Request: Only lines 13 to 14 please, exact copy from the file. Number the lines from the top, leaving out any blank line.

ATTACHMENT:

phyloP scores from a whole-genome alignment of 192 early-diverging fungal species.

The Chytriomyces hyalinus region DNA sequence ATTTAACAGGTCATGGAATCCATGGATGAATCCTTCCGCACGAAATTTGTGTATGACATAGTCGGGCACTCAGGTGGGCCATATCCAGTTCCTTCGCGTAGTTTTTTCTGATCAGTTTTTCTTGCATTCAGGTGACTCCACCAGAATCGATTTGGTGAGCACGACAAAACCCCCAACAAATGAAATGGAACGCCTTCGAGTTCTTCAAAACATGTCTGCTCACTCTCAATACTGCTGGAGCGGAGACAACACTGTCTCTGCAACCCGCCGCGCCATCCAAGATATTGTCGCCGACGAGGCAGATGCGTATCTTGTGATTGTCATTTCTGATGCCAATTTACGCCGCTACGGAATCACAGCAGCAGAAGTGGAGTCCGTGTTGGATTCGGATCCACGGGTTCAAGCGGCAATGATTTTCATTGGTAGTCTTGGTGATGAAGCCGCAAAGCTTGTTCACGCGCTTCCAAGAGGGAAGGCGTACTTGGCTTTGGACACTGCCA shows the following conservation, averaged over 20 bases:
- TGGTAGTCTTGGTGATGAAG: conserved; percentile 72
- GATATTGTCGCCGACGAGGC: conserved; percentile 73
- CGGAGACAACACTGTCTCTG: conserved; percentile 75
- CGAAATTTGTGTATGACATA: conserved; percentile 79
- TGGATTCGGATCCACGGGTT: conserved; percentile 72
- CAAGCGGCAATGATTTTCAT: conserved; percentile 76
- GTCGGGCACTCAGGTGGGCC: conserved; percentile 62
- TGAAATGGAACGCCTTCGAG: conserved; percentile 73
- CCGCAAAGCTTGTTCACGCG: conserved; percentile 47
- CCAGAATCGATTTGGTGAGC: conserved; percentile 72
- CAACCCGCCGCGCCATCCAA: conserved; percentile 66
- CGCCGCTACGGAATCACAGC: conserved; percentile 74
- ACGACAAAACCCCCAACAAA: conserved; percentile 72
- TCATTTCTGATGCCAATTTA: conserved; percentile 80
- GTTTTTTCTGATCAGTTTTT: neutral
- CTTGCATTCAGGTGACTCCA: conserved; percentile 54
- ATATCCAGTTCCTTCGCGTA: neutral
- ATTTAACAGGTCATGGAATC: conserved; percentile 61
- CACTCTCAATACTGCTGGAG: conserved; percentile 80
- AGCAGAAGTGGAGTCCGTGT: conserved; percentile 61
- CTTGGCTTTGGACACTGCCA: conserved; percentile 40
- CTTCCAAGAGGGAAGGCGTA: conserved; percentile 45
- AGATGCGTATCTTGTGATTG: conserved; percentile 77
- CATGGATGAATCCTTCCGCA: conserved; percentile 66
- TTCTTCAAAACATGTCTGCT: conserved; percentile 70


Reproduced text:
- CAACCCGCCGCGCCATCCAA: conserved; percentile 66
- CGCCGCTACGGAATCACAGC: conserved; percentile 74